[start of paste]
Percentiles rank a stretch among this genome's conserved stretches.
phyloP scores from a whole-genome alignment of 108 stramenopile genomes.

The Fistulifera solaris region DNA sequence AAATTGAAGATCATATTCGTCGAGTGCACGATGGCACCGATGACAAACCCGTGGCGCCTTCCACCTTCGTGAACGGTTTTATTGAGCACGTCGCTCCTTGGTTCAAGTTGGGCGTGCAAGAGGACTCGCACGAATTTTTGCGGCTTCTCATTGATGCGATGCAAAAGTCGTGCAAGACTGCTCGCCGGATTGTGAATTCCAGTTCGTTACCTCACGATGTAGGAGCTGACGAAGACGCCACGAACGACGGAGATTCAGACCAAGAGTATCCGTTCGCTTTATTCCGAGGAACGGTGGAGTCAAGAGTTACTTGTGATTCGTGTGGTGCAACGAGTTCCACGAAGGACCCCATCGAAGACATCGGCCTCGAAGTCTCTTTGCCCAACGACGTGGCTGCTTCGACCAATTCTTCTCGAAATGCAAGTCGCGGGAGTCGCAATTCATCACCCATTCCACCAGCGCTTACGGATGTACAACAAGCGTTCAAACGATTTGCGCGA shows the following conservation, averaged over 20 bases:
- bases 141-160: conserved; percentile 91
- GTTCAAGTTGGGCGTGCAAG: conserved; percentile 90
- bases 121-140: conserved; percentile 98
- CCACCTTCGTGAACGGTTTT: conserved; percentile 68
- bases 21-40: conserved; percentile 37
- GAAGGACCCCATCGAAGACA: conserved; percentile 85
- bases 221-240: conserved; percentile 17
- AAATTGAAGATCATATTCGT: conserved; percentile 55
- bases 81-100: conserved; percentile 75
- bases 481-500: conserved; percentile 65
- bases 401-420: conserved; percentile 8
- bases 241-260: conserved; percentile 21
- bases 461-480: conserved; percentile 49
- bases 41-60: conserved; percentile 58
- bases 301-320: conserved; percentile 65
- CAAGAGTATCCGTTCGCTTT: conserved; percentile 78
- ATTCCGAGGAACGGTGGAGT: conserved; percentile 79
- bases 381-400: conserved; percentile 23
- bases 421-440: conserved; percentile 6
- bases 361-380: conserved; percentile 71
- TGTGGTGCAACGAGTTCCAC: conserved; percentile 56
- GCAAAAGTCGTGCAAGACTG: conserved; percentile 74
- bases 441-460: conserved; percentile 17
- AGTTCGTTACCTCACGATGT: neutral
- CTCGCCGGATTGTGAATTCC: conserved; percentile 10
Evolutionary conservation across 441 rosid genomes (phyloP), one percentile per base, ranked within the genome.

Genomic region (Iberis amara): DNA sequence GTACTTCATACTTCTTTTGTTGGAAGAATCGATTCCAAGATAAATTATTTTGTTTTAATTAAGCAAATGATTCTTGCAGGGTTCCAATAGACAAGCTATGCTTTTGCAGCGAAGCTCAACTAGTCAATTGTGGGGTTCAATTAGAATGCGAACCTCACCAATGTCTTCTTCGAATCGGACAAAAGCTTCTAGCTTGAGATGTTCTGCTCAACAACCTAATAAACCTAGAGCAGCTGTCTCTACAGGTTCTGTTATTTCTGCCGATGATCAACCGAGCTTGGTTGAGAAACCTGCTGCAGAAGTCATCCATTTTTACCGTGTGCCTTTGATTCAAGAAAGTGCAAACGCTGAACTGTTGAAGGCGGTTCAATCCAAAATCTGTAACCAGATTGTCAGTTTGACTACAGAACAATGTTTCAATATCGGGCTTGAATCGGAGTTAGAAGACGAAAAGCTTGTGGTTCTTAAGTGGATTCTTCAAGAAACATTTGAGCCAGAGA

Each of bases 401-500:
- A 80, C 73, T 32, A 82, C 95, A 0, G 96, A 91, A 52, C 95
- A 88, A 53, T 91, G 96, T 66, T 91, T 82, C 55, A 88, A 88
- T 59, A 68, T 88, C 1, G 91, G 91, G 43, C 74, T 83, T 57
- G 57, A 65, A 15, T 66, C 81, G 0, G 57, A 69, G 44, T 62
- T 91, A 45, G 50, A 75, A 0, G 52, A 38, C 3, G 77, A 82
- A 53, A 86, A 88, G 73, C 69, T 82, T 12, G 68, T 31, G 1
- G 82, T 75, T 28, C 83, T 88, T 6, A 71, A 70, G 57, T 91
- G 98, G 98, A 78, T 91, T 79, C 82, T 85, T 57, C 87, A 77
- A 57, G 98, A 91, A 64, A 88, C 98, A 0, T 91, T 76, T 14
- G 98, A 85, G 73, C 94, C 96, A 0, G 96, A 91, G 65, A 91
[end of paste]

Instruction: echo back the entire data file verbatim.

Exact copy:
Percentiles rank a stretch among this genome's conserved stretches.
phyloP scores from a whole-genome alignment of 108 stramenopile genomes.

The Fistulifera solaris region DNA sequence AAATTGAAGATCATATTCGTCGAGTGCACGATGGCACCGATGACAAACCCGTGGCGCCTTCCACCTTCGTGAACGGTTTTATTGAGCACGTCGCTCCTTGGTTCAAGTTGGGCGTGCAAGAGGACTCGCACGAATTTTTGCGGCTTCTCATTGATGCGATGCAAAAGTCGTGCAAGACTGCTCGCCGGATTGTGAATTCCAGTTCGTTACCTCACGATGTAGGAGCTGACGAAGACGCCACGAACGACGGAGATTCAGACCAAGAGTATCCGTTCGCTTTATTCCGAGGAACGGTGGAGTCAAGAGTTACTTGTGATTCGTGTGGTGCAACGAGTTCCACGAAGGACCCCATCGAAGACATCGGCCTCGAAGTCTCTTTGCCCAACGACGTGGCTGCTTCGACCAATTCTTCTCGAAATGCAAGTCGCGGGAGTCGCAATTCATCACCCATTCCACCAGCGCTTACGGATGTACAACAAGCGTTCAAACGATTTGCGCGA shows the following conservation, averaged over 20 bases:
- bases 141-160: conserved; percentile 91
- GTTCAAGTTGGGCGTGCAAG: conserved; percentile 90
- bases 121-140: conserved; percentile 98
- CCACCTTCGTGAACGGTTTT: conserved; percentile 68
- bases 21-40: conserved; percentile 37
- GAAGGACCCCATCGAAGACA: conserved; percentile 85
- bases 221-240: conserved; percentile 17
- AAATTGAAGATCATATTCGT: conserved; percentile 55
- bases 81-100: conserved; percentile 75
- bases 481-500: conserved; percentile 65
- bases 401-420: conserved; percentile 8
- bases 241-260: conserved; percentile 21
- bases 461-480: conserved; percentile 49
- bases 41-60: conserved; percentile 58
- bases 301-320: conserved; percentile 65
- CAAGAGTATCCGTTCGCTTT: conserved; percentile 78
- ATTCCGAGGAACGGTGGAGT: conserved; percentile 79
- bases 381-400: conserved; percentile 23
- bases 421-440: conserved; percentile 6
- bases 361-380: conserved; percentile 71
- TGTGGTGCAACGAGTTCCAC: conserved; percentile 56
- GCAAAAGTCGTGCAAGACTG: conserved; percentile 74
- bases 441-460: conserved; percentile 17
- AGTTCGTTACCTCACGATGT: neutral
- CTCGCCGGATTGTGAATTCC: conserved; percentile 10
Evolutionary conservation across 441 rosid genomes (phyloP), one percentile per base, ranked within the genome.

Genomic region (Iberis amara): DNA sequence GTACTTCATACTTCTTTTGTTGGAAGAATCGATTCCAAGATAAATTATTTTGTTTTAATTAAGCAAATGATTCTTGCAGGGTTCCAATAGACAAGCTATGCTTTTGCAGCGAAGCTCAACTAGTCAATTGTGGGGTTCAATTAGAATGCGAACCTCACCAATGTCTTCTTCGAATCGGACAAAAGCTTCTAGCTTGAGATGTTCTGCTCAACAACCTAATAAACCTAGAGCAGCTGTCTCTACAGGTTCTGTTATTTCTGCCGATGATCAACCGAGCTTGGTTGAGAAACCTGCTGCAGAAGTCATCCATTTTTACCGTGTGCCTTTGATTCAAGAAAGTGCAAACGCTGAACTGTTGAAGGCGGTTCAATCCAAAATCTGTAACCAGATTGTCAGTTTGACTACAGAACAATGTTTCAATATCGGGCTTGAATCGGAGTTAGAAGACGAAAAGCTTGTGGTTCTTAAGTGGATTCTTCAAGAAACATTTGAGCCAGAGA

Each of bases 401-500:
- A 80, C 73, T 32, A 82, C 95, A 0, G 96, A 91, A 52, C 95
- A 88, A 53, T 91, G 96, T 66, T 91, T 82, C 55, A 88, A 88
- T 59, A 68, T 88, C 1, G 91, G 91, G 43, C 74, T 83, T 57
- G 57, A 65, A 15, T 66, C 81, G 0, G 57, A 69, G 44, T 62
- T 91, A 45, G 50, A 75, A 0, G 52, A 38, C 3, G 77, A 82
- A 53, A 86, A 88, G 73, C 69, T 82, T 12, G 68, T 31, G 1
- G 82, T 75, T 28, C 83, T 88, T 6, A 71, A 70, G 57, T 91
- G 98, G 98, A 78, T 91, T 79, C 82, T 85, T 57, C 87, A 77
- A 57, G 98, A 91, A 64, A 88, C 98, A 0, T 91, T 76, T 14
- G 98, A 85, G 73, C 94, C 96, A 0, G 96, A 91, G 65, A 91